For Labor Day, we’re going way back to the 1930s, during the construction of New York City’s RCA Building, better known today as 30 Rockefeller Plaza, or simply ‘30 Rock.’ While many of us will spend the weekend grilling, working, or maybe even napping like these workers (hopefully not 800 feet above the ground, though), it’s worth noting the origins of this holiday. Labor Day was established in the late 19th century, by trade unionists who proposed a day to honor the contributions of the labor movement. However you labor, and however you spend your day, we hope it’s a pleasant one.
Lived: Feb 1818 – Feb 20, 1895
Spouse: Helen Pitts Douglass (m. 1884 – 1895) · Anna Murray-Douglass (m. 1838 – 1882)
Parents: Harriet Bailey (Mother)
Children: Charles Remond Douglass (Son) · Frederick Douglass, Jr. (Son) · Annie Douglass (Daughter) · Lewis Henry Douglass (Son) · Rosetta Douglass (Daughter)
Siblings: Arianna Bailey (Sister) · Kitty Bailey (Sister) · Sarah Bailey (Sister) · Eliza Bailey (Sister) · Perry Bailey (Brother)Highlights
- 1838: Frederick Douglass married Anna Murray-Douglass on September 15, 1838; their marriage lasted 44 years till August 04, 1882.
- 1845: Douglass’s best-known work is his first autobiography Narrative of the Life of Frederick Douglass, an American Slave, published in 1845.
- 1847: After returning to the U.S. in 1847, Douglass started publishing his first abolitionist newspaper, the North Star, from the basement of the Memorial AME Zion Church in Rochester, New York.
- 1848: In September 1848, Douglass published an open letter addressed to his former master, Thomas Auld, berating him for his conduct, and enquiring after members of his family still held by Auld.
- 1853: In 1853, he was a prominent attendee of the radical abolitionist National African American Convention in Rochester.
- 1877: In 1877, Douglass visited Thomas Auld, who was by then on his deathbed, and the two men reconciled.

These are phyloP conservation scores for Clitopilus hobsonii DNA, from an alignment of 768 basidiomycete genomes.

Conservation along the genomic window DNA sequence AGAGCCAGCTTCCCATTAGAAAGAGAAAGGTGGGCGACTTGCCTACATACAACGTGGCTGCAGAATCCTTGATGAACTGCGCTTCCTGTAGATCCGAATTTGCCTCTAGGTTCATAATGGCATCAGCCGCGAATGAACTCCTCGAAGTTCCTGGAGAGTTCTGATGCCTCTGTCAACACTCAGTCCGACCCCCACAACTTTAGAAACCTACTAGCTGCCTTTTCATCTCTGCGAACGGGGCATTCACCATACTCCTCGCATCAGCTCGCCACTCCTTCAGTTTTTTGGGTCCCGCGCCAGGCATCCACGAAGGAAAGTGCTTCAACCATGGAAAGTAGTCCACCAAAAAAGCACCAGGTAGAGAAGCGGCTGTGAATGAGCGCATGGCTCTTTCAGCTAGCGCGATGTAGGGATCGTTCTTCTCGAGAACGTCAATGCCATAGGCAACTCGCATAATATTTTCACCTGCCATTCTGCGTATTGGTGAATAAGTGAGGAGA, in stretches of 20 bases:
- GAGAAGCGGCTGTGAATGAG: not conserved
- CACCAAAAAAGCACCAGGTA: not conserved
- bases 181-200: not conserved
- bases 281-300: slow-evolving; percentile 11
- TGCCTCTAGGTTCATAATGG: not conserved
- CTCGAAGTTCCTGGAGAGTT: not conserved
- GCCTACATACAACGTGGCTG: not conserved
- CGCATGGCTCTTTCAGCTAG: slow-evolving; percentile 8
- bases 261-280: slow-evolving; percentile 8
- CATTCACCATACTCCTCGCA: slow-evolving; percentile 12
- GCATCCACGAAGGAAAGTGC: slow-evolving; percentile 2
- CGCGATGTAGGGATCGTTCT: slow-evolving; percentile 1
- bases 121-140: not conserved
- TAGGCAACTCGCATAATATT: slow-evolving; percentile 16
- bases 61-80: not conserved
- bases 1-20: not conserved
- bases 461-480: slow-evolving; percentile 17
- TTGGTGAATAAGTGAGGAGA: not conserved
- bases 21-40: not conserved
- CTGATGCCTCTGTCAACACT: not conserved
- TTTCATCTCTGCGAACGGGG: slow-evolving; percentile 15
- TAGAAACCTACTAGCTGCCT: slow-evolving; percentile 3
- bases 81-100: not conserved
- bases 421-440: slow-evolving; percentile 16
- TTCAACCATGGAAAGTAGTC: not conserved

Also on this day,
1783 | Great Britain officially loses its rebellious colonies
The Treaty of Paris is signed, granting Great Britain’s former colonies freedom, and ending an 8-year war. Benjamin Franklin and John Adams are in the French capital acting for the United States, while Britain has sent a delegation that will refuse to sit for the official portrait.1935 | A speed demon takes to the sands of Bonneville
Sir Malcolm Campbell, Britain’s land-speed record holder, straps in to his sleek 28-foot, 2,500-horsepower vehicle, named ‘Blue Bird,’ and streaks across Utah’s Bonneville Salt Flats, becoming the first person to drive an auto over 300 mph.1942 | A blue-eyed crooner does it his way
Bandleader Tommy Dorsey made a good choice when he picked a skinny Hoboken kid as his singer, but Dorsey’s insistence on a contract for one-third royalties on all lifetime earnings has the singer itching to go solo. Frank Sinatra does just that, as Dorsey replaces him with Dick Haymes.
The Treaty of Paris, signed in Paris by representatives of King George III of Great Britain and representatives of the United States of America on September 3, 1783, ended the American Revolutionary War. The treaty set the boundaries between the British Empire in North America and the United States, on lines "exceedingly generous" to the latter. Details included fishing rights and restoration of property and prisoners of war.
This treaty and the separate peace treaties between Great Britain and the nations that supported the American cause — France, Spain, and the Dutch Republic — are known collectively as the Peace of Paris. Only Article 1 of the treaty, which acknowledges the United States' existence as free sovereign and independent states, remains in force.